Joe, how's it doing with'shutting down the virus'?

Travel restrictions and quarantines have resurfaced in popularity.

We're about to enter 2022 in less than a month, so why does it seem like March 2020 all over again?

The new Omicron form of Covid-19 is being relentlessly covered by cable news networks. They're hell-bent on terrifying every unwary viewer who happens to turn on their shows by accident. To be fair, the media is following the president's lead. The Biden administration is apparently considering a seven-day self-quarantine for all tourists coming on our borders, regardless of vaccination status, including US citizens and permanent residents, according to the Washington Post. Travel restrictions, which were out of favor during Trump's presidency because they were deemed "xenophobic," have resurfaced.

All of this begs the question: didn't Joe Biden pledge to bring the virus to a halt?

"I'm not going to shut down the nation," then-candidate Biden — or whomever was handling his Twitter account at the time — happily declared in October 2020. I'm not going to put the economy on hold. "I'm going to turn the virus off." That's correct. Joe planned to stop the illness by eating ice cream, wearing aviators, and saying things like "God love you."

Regrettably, that tweet has aged similarly to the president. Since assuming office in January, Biden has only shut down the Keystone XL Pipeline.

We've been in office for eleven months, and more people have died from Covid under Joe's watch than under his predecessor. You may believe that counting and comparing fatalities to earn political points is heinous and ineffective. I concur. But, given that Biden happily utilized similar strategy during a 2020 debate with Trump, it's only right that he be held to the same standard.

“Two hundred and twenty thousand Americans dead. If you hear nothing else I say tonight, hear this. Anyone who’s responsible for not taking control — in fact, not saying, I take no responsibility, initially — anyone who is responsible for that many deaths should not remain as president of the United States of America.”

Someone should have told Biden that context is everything, as Jen Psaki usually says.

When the coronavirus first arrived in the United States, Donald Trump was president. The issue provided Biden and his media legion of trained seals with the perfect chance to do what they do best: quarterback all of Orange Man's decisions on Monday morning.

The fact that President Trump was dealing with an unknown quantity didn't bother his detractors. According to the left, every action he did was incorrect.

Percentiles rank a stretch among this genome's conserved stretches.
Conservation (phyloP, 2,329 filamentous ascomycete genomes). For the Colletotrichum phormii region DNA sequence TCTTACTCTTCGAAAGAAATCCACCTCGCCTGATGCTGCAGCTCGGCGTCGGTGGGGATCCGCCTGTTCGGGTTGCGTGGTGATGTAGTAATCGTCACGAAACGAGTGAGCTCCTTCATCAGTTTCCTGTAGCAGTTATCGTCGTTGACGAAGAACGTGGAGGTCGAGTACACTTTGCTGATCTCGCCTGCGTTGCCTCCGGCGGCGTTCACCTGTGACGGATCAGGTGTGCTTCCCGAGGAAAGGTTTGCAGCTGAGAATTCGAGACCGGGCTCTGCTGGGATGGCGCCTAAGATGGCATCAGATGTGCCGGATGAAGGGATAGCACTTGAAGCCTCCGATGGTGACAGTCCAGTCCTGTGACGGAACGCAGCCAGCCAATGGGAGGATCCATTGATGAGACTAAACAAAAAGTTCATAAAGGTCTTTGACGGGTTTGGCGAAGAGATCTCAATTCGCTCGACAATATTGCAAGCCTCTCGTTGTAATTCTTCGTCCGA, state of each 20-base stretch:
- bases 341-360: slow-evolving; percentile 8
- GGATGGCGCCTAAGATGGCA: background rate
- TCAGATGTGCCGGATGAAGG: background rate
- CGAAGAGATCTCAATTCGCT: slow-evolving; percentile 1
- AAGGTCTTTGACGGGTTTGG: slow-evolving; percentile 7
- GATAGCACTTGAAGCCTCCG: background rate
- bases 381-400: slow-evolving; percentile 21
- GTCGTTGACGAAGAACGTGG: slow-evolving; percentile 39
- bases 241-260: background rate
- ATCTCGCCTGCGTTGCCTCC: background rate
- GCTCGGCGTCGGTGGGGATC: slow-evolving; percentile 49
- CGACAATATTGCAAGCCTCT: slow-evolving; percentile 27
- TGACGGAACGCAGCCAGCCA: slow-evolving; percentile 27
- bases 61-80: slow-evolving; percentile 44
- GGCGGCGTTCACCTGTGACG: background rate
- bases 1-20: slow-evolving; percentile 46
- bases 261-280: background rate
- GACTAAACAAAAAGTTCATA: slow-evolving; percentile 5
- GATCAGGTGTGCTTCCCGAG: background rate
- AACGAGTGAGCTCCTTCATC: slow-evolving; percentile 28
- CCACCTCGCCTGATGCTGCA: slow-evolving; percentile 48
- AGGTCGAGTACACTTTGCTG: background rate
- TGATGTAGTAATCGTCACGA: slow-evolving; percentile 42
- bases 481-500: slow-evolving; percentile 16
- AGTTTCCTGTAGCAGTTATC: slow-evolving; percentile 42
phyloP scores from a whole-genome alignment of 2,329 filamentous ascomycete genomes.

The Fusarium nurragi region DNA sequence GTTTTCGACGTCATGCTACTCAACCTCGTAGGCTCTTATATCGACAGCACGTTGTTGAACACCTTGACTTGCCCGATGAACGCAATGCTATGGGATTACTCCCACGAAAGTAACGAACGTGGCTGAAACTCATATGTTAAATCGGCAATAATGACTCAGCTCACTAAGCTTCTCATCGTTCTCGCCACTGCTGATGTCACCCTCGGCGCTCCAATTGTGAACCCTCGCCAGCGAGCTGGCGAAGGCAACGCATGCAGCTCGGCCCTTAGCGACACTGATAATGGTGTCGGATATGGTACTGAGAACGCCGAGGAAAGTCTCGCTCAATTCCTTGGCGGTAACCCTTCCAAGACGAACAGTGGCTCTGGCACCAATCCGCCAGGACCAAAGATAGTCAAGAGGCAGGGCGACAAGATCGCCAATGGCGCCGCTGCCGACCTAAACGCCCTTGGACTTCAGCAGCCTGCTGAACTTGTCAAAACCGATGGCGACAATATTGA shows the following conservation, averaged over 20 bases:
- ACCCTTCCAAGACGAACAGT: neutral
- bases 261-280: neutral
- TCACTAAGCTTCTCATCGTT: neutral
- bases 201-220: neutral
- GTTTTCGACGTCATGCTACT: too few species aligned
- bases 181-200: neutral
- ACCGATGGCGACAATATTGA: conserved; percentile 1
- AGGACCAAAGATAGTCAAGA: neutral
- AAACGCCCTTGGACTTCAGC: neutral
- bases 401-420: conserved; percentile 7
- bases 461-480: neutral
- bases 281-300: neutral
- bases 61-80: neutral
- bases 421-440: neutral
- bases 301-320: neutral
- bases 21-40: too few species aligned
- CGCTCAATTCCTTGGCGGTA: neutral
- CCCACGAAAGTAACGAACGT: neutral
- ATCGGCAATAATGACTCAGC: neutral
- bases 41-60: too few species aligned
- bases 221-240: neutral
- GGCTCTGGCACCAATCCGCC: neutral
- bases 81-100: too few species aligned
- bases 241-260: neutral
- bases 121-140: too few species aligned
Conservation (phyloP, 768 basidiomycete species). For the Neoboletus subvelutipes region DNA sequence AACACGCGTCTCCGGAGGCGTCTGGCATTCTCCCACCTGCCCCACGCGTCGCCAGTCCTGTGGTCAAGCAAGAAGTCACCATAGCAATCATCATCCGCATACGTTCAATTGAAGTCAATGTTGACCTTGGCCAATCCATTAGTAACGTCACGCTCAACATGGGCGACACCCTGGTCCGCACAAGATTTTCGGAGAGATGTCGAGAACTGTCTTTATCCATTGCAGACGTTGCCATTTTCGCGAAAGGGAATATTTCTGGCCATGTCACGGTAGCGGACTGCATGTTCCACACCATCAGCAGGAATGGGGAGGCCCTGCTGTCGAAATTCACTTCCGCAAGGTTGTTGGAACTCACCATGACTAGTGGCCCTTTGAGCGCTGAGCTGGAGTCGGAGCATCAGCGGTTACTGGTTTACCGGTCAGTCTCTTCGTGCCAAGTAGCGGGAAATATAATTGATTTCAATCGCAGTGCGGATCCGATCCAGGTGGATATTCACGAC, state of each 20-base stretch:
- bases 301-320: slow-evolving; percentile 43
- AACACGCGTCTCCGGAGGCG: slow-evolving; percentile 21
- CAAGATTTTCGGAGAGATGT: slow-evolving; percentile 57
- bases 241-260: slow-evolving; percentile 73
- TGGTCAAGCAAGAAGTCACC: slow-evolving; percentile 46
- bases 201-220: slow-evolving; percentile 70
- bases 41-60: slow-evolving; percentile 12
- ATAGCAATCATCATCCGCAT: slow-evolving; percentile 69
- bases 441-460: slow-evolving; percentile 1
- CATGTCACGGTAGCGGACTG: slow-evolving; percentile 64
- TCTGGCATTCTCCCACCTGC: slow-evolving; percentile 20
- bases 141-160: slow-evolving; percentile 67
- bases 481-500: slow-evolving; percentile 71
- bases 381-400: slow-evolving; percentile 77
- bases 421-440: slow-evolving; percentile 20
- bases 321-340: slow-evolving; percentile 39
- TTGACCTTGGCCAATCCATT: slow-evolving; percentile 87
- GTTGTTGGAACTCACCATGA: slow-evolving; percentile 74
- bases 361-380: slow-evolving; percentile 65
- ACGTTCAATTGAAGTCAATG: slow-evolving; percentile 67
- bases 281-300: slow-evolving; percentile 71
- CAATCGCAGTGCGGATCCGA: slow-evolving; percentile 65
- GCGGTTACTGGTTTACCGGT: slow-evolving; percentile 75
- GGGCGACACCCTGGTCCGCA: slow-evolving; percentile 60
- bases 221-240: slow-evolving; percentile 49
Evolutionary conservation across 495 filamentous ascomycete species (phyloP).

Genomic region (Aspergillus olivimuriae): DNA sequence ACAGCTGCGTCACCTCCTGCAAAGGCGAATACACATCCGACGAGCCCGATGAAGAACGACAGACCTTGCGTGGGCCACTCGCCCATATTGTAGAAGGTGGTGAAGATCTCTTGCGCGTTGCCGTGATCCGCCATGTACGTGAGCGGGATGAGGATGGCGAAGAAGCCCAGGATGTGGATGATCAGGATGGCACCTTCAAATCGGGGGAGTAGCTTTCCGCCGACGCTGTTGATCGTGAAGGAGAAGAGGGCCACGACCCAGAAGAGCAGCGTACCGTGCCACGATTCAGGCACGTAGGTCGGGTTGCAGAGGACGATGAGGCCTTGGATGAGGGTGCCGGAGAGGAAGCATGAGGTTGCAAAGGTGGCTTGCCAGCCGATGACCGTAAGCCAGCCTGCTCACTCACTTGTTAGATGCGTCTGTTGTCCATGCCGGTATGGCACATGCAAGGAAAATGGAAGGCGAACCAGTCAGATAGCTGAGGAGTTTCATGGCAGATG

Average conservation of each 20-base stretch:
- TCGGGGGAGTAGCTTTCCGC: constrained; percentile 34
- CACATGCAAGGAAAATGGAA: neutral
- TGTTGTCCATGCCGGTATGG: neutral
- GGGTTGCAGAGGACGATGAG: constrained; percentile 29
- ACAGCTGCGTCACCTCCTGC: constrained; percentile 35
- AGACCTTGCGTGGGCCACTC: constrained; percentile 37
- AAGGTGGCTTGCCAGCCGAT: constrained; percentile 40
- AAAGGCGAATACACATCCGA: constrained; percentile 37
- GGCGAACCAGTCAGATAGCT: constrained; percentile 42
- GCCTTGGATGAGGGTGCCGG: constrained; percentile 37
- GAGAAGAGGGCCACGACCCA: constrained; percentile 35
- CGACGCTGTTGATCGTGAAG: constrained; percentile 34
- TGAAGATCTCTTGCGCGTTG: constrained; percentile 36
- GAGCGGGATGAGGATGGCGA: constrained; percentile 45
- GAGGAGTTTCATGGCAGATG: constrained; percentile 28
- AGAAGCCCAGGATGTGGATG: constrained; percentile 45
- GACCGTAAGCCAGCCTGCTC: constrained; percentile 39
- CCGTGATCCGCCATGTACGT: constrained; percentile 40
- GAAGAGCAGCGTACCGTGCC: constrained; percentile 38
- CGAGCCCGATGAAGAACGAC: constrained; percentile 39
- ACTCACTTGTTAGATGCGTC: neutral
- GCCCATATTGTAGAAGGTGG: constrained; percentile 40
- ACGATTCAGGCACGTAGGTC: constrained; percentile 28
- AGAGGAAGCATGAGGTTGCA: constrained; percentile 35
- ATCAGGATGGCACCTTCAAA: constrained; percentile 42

He was mocked for predicting that a vaccine will be available by the end of the year. He was absolutely correct. For his decision to restrict planes from China and Europe, he was labeled a bigot. Trump's choice, according to Anthony Fauci, saved lives. He was even labeled a conspiracy theorist for speculating that the virus originated at the Wuhan lab rather than a wet market in Wuhan. Jon Stewart won rapturous accolades from the media a few months later for stating the same thing. To put it another way, for a man dealing with so many unknowns, Trump was very accurate.

Joe was unconcerned about any of this. It was Orange Man's fault, and he was to blame for the fatalities. This isn't a joke.

Is Biden still standing by that declaration now that he has reached his own bleak juncture? According to the Wall Street Journal, Biden has exceeded 350,000 Covid fatalities since his presidency.

When Biden scurried into the White House on January 21, he had several significant advantages over Trump. The Covid-19 vaccinations had already been manufactured and were being dispersed around the country, due in large part to Operation Warp Speed. The medical community had a far better understanding of how the virus propagated and who was most likely to become critically ill. In other words, no one expected Joe Biden, with the exception of Barack Obama, to muck things up. We misjudged his abilities.

Fast forward to this week and rather than addressing his own failings or taking questions about his broken promises, the president is rambling on about Cabbage Patch Kids and making TikToks with Bill Nye the Science Guy.

Meanwhile, the rest of his government is working on Pandemic 2.0 preparations. For most people, it seems like déjà vu when these authorities issue new instructions and warn us "nothing is off the table" to stop the spread.

Dr. Fauci has returned to his 24-hour appearances on MSNBC and CNN, where he discusses Rand Paul, Christmas parties, and booster injections.

Elective procedures are being postponed in hospitals.

Politicians have reverted to their favorite pastime: imposing laws they don't intend to follow. Before departing on a luxury, $29,000-per-night vacation in Mexico, Governor Gavin Newsom prolonged California's state of emergency. I'm sure his travel was hampered by dread about Omicron.

Obviously, the media's overreactions and the elite's hypocrisy are nothing new. But therein lays the issue. Biden stated that he would bring something new to the table. He pledged to put a stop to the infection, but he hasn't followed through. Seeing Biden talk about vaccines, quarantines, and masks makes you feel like you're watching the opening scene of a lousy movie you've already watched.

Here's some advise for my fellow Americans: life is too short to waste time watching the same bad movie repeatedly.

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